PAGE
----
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Acid suppressants for managing gastro-oesophageal reflux and gastro-oesophageal reflux disease in infants: a national survey
  1. Jane C Bell1,
  2. Francisco J Schneuer1,
  3. Christopher Harrison1,
  4. Lyndal Trevena2,
  5. Harriet Hiscock3,
  6. Adam G Elshaug1,
  7. Natasha Nassar1
  1. 1Menzies Centre for Health Policy, School of Public Health, University of Sydney, Sydney, New South Wales, Australia
  2. 2Discipline of General Practice, School of Public Health, University of Sydney, Sydney, New South Wales, Australia
  3. 3Centre for Community Child Health, The Royal Children’s Hospital and The Murdoch Children’s Research Institute, Melbourne, Victoria, Australia
  1. Correspondence to Dr Jane C Bell, Menzies Centre for Health Policy, School of Public Health, University of Sydney, Sydney, NSW 2006, Australia; jane.bell{at}sydney.edu.au

Abstract

Objectives To evaluate the diagnosis and management of reflux and gastro-oesophageal reflux disease (GORD) in infants aged <1 year presenting to general practitioners (GPs).

Design, setting and participants A nationally representative, prospective, cross-sectional survey of GP activity in Australia, 2006–2016 (Bettering the Evaluation And Care of Health Study). Annually, a random sample of around 1000 GPs recorded details for 100 consecutive visits with consenting, unidentified patients.

Outcome measures Diagnoses of reflux and GORD and their management including prescribing of acid-suppressant medicines (proton pump inhibitors (PPIs) and histamine receptor antagonists (H2RAs)) and counselling, advice or education.

Results Of all infants’ visits, 512 (2.7%) included a diagnosis of reflux (n=413, 2.2%) or GORD (n=99, 0.5%). From 2006 to 2016, diagnostic rates decreased for reflux and increased for GORD. Prescribing of acid suppressants occurred in 43.6% visits for reflux and 48.5% visits for GORD, similar to rates of counselling, advice or education (reflux: 38.5%, GORD: 43.4% of visits). Prescribing of PPIs increased (statistically significant only for visits for reflux), while prescribing of H2RAs decreased.

Conclusions Overprescribing of acid suppressants to infants may be occurring. In infants, acid-suppressant medicines are no better than placebo and may have significant negative side effects; however, guidelines are inconsistent. Clear, concise and consistent guidance is needed. GPs and parents need to understand what is normal and limitations of medical therapy. We need a greater understanding of the influences on GP prescribing practices, of parents’ knowledge and attitudes and of the pressures on parents of infants with these conditions.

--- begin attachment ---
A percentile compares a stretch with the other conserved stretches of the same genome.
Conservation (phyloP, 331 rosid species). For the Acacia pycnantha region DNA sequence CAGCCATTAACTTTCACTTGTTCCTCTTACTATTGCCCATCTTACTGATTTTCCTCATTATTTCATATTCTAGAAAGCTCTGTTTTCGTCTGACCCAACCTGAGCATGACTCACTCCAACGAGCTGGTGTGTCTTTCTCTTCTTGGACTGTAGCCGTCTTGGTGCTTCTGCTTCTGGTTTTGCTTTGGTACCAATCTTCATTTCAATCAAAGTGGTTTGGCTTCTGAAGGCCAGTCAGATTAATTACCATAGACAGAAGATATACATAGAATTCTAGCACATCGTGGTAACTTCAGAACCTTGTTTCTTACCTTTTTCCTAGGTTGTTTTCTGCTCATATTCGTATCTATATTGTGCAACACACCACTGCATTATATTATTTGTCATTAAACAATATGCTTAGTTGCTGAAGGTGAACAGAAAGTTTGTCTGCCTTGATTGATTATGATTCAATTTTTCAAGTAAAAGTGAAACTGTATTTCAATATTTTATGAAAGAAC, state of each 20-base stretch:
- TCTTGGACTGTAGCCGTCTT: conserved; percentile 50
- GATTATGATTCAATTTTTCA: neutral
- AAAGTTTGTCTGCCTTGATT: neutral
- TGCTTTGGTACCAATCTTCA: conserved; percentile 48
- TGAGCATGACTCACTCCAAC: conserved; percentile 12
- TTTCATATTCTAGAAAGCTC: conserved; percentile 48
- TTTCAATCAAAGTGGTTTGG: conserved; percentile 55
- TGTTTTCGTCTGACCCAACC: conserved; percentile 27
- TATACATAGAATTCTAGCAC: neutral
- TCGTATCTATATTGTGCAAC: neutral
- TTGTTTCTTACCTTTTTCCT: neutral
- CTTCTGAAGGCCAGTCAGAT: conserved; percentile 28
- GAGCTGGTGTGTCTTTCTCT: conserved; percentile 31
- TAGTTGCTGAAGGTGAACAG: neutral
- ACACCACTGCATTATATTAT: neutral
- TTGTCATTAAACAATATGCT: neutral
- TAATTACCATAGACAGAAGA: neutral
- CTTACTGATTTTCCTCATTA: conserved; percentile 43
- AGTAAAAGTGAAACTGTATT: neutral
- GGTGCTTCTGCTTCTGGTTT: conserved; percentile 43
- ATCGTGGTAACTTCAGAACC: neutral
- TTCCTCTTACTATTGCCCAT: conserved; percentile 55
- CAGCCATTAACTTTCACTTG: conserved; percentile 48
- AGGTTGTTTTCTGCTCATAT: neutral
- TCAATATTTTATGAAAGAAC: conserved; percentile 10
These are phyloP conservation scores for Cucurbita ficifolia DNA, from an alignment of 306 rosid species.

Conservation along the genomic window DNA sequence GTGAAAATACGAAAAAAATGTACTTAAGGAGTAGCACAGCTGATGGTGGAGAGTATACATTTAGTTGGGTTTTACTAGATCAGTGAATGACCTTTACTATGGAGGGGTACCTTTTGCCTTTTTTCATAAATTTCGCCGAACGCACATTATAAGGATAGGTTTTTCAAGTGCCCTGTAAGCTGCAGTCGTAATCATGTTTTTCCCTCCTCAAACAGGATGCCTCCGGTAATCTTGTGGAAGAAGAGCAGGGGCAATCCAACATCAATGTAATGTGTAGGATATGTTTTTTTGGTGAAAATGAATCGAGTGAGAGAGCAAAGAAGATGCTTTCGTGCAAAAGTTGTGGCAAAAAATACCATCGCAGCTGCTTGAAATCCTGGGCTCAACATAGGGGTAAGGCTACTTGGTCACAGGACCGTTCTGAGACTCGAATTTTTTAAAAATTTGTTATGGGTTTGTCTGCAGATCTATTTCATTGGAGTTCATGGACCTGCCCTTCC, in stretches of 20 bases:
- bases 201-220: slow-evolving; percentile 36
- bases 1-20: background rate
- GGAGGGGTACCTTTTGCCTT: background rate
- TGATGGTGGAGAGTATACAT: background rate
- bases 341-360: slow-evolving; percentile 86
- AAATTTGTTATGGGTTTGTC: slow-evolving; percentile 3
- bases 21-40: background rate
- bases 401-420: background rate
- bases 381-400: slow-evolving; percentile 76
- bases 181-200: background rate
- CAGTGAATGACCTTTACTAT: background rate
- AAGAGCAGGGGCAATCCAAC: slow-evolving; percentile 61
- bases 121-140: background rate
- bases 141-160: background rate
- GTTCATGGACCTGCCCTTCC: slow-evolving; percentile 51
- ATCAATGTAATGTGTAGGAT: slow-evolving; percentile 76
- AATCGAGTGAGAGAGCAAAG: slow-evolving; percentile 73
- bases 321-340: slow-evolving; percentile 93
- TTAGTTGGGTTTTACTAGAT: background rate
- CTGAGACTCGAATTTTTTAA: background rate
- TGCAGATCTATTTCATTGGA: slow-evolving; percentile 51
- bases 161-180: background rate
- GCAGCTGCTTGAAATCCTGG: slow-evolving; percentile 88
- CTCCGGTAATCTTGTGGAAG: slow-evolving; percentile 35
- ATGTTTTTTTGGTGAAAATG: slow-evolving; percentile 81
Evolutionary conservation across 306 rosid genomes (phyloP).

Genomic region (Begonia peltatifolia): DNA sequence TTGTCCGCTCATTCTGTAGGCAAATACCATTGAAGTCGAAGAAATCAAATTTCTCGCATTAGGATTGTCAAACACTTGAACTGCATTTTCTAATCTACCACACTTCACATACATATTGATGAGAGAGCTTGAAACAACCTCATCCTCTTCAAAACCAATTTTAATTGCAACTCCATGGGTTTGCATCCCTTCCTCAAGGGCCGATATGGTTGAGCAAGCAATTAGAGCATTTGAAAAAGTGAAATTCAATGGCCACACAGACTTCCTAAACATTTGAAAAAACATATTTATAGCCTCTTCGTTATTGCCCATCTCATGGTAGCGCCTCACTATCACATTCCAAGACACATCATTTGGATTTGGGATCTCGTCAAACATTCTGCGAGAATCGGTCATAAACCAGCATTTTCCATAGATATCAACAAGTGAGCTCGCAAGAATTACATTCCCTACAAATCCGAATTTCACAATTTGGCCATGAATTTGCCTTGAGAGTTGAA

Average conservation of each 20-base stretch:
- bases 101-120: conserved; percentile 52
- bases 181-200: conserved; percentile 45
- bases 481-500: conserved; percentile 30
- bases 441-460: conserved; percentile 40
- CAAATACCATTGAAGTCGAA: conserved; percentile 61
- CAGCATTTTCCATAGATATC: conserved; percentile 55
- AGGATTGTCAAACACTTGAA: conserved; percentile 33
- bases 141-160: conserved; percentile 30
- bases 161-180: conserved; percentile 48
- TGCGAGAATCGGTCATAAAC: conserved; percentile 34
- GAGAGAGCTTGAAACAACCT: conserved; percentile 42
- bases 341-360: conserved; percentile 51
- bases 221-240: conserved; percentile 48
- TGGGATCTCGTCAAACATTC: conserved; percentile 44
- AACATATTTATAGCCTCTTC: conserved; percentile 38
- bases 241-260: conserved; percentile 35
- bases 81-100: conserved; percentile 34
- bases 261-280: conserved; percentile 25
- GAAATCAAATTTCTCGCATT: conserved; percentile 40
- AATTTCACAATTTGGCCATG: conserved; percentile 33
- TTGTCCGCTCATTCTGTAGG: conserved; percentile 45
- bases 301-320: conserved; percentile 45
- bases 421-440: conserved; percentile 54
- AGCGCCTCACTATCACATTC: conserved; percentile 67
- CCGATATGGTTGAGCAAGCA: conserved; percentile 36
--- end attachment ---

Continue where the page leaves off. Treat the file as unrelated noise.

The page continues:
• gastroenterology
  • general practice
  • general paediatrics
  • health services research
  • infants

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Footnotes

  • Contributors JCB contributed to study design, prepared and analysed the data, interpreted results and drafted the manuscript. FJS conceived the study and contributed to study design and contributed to data interpretation. CH contributed to data preparation and analysis and interpreted the results. LT, HH and AGE contributed to data interpretation. NN conceived the study and contributed to study design, coordinated and supervised data analysis and interpretation.

  • Funding Between April 2006 and March 2016, the BEACH program was funded by the Australian Government Department of Health, the Australian Government Department of Veterans’ Affairs, AstraZeneca (Australia), Novartis Pharmaceuticals Australia, Seqirus Australia, AbbVie, Merck Sharp & Dohme (Australia), Pfizer Australia, GlaxoSmithKline Australia, Sanofi-Aventis Australia, Bayer Australia, Janssen-Cilag, Abbott Australasia, Wyeth Australia, Roche Products and the National Prescribing Service. The Murdoch Children’s Research Institute is supported by the Victorian Government’s Operational Infrastructure Program. NN was supported by a National Health and Medical Research Council Career Development Fellowship (APP1067066). AGE receives salary support as the HCF Research Foundation Professorial Research Fellow and holds research grants from The Commonwealth Fund and Australia’s National Health and Medical Research Council (ID 1109626 and 1104136). He also receives consulting/sitting fees from Cancer Australia, the Capital Markets Cooperative Research Centre-Health Quality Program, NPS MedicineWise (facilitator of Choosing Wisely Australia), The Royal Australasian College of Physicians (facilitator of the EVOLVE program) and the Australian Commission on Safety and Quality in Health Care and as a member of the Australian Government Department of Health’s Medicare Benefits Schedule Review Taskforce. HH was supported by an NHMRC Practitioner Fellowship (APP 1136222).

  • Competing interests None declared.

  • Ethics approval The BEACH program and associated studies were approved by the Human Research Ethics Committee of the University of Sydney (reference: 2012/130).

  • Provenance and peer review Not commissioned; externally peer reviewed.

  • Data sharing statement The BEACH Study data that support the findings of this study are available from the University of Sydney, but restrictions to access apply. For the current study, data were used under license and are not publicly available.

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